Inevitably, the various factions posing as political parties that make up Lebanon’s colourful mosaic found allies in the wider region and beyond. Against the traditional pact between the Christian Maronite and the West (mostly the French and the Americans), the Sunnis could rely on support from Saudi Arabia and other oil-producing states where many of them had found employment. Christian Phalangists, who drew inspiration from Italian and Spanish Fascist Catholic models, got the backing of Israel in their fights against certain Muslim and other Christian clans, whereas leftist movements had the ear of the USSR. Meanwhile, in the poorer South and East the hitherto neglected Shias, more exposed to Israeli incursions, were fired up by the Iranian revolution of 1979, and began to organise as they grew in number. While their supremo had been for decades the veteran politician Nabih Berri, at the helm of the Amal Party the social-welfare oriented Hezbollah organization, supported by Iran, empowered the lower class village dwelling Shias and gradually made them a pivotal force in the government. Their relative victory against the Israeli invaders in 2006 gave the Hezbollah a heroic status even in the Sunni Street.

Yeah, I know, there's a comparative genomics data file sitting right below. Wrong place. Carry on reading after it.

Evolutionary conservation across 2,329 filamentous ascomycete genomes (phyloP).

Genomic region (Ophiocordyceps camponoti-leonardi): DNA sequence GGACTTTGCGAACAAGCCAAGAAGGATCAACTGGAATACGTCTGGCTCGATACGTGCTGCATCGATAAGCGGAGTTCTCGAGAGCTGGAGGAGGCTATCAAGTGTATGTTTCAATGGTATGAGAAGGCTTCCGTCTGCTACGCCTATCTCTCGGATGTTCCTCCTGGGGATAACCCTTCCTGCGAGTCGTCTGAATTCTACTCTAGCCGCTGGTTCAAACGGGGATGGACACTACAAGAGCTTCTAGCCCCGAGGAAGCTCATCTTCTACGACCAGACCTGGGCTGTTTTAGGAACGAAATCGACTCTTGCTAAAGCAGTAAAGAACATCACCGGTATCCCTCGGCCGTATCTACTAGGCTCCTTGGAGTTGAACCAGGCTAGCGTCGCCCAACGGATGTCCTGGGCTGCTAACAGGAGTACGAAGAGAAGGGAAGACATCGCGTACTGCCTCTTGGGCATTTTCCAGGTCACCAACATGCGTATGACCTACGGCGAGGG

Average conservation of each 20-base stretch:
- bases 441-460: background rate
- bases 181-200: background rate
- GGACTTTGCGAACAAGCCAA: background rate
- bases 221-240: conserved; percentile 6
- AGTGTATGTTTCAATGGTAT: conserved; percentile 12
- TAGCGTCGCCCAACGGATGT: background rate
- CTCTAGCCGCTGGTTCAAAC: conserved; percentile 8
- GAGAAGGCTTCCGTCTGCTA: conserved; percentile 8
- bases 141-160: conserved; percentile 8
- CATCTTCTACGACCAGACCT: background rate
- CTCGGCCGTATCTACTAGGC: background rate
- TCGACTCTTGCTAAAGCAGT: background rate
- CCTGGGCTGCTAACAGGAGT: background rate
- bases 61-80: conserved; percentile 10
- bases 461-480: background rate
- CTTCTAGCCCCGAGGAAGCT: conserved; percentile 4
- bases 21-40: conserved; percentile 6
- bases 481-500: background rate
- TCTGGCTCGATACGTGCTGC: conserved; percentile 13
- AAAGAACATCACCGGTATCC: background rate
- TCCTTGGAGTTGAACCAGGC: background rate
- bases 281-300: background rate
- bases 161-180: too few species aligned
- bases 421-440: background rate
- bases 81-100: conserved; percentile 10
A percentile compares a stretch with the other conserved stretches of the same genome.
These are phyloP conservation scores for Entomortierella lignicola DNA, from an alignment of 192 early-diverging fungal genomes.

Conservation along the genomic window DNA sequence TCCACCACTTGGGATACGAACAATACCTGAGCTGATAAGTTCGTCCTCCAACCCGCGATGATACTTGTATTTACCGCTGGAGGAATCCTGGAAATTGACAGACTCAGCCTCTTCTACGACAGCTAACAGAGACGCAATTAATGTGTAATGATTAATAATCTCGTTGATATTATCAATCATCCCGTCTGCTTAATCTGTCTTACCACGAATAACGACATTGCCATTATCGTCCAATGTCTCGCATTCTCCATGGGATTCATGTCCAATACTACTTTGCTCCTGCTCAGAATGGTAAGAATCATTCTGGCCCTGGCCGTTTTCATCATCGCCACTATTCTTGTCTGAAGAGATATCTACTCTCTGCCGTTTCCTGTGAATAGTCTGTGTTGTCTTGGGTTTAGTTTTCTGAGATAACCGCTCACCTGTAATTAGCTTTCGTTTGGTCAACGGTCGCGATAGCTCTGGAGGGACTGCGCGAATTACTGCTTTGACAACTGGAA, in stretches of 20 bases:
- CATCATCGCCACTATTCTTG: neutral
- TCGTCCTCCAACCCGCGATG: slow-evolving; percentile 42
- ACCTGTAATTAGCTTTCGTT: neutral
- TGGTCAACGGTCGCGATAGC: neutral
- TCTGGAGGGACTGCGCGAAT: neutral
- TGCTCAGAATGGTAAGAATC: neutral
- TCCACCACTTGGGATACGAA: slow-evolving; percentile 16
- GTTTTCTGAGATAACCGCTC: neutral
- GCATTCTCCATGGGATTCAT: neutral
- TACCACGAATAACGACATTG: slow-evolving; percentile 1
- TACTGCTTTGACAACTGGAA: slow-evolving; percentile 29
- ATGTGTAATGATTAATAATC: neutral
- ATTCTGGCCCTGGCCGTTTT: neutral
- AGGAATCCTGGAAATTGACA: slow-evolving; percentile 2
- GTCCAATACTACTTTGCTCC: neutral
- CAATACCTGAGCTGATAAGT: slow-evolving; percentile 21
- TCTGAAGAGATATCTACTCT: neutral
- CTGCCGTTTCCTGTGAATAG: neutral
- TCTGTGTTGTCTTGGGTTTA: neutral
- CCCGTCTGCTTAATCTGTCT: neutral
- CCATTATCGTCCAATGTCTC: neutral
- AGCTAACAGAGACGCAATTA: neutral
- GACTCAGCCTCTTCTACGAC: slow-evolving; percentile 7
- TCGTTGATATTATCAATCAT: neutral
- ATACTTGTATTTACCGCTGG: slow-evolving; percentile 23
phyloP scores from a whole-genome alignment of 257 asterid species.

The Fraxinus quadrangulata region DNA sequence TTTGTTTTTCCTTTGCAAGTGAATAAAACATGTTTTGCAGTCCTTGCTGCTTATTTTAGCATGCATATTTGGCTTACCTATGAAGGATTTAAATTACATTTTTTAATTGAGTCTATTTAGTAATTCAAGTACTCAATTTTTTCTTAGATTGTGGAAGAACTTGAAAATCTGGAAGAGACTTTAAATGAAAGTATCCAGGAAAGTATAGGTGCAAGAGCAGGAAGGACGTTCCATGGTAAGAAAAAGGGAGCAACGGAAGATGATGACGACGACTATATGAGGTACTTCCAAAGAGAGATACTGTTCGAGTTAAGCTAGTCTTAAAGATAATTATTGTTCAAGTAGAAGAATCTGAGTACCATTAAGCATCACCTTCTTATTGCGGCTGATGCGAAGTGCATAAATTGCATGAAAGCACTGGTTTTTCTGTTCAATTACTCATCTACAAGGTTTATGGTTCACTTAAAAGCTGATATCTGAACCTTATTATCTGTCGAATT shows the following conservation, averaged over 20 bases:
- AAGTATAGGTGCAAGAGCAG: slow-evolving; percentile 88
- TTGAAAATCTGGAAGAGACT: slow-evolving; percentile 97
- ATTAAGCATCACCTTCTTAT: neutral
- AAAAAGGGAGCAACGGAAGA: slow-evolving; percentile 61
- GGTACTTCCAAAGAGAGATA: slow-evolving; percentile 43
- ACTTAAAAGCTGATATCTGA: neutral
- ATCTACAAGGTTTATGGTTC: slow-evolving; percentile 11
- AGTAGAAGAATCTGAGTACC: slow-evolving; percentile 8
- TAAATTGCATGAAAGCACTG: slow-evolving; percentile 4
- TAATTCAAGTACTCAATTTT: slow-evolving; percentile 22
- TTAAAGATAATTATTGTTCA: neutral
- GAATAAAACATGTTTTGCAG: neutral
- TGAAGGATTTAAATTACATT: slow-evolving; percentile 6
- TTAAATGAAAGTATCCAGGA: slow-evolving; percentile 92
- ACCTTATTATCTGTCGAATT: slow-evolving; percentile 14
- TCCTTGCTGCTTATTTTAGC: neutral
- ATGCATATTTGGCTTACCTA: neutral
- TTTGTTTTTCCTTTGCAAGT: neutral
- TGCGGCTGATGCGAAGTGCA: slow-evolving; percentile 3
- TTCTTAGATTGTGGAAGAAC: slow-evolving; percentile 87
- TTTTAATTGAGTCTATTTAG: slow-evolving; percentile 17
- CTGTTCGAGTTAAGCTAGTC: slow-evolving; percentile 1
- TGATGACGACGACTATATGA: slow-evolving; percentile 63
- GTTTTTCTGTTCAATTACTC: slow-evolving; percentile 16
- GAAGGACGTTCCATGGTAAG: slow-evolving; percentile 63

Hezbollah must be given credit for acting in a generally conciliatory manner with its partners in government and with the other communities, despite its radical religious image. Sheykh Nasrallah, a charismatic and eloquent leader has often evinced moderation and maturity in his decisions and reactions. However, the weakness of the Lebanese State reflected the chronic paralysis generated by the division of power within successive unstable coalitions that could only agree on trying to maintain the status quo amongst partners which in essence ran their own separate bailiwicks, with Hezbollah probably as the most efficient. The creation of an effective axis between Tehran, Bagdad, Damascus and Beirut was unacceptable to Israel, to its American patrons and to France. IDF jets routinely violated Lebanese air space, dropped bombs on sundry targets and made their presence noisily felt so that everybody expected a Tsahal strike at any time. After many years of an unsuccessful proxy war to overthrow the Baathist regime in Syria, an exhausted Lebanon, mined by sanctions, economic depression and insolvency, was a ready target for the coalition aimed at cutting off “Iran’s tentacle”. The last straw was “the largest explosion since Hiroshima and Nagasaki” at the Beirut port, which unleashed a street revolution. The country is now collapsing as western powers come together to regain ascendency. They will probably require as a condition for their support the “defanging” of Hezbollah and of its allies and the formation of a technocratic government under the control of the usual Troika (IMF, European Central Bank and Federal Reserve), according to a formula applied to recalcitrant nations after they are brought to heel. However, the political vacuum is likely to prolong chaos and any elections may bring back many of the members of the entrenched political class for lack of viable alternatives, as was the case in several MENA countries. However, the Egyptian and Algerian outcomes still remain preferable to the Libyan one and it is to be hoped that Lebanon can at least soon recover minimal stability. Its gifted, cosmopolitan and generous population can then do wonders once again.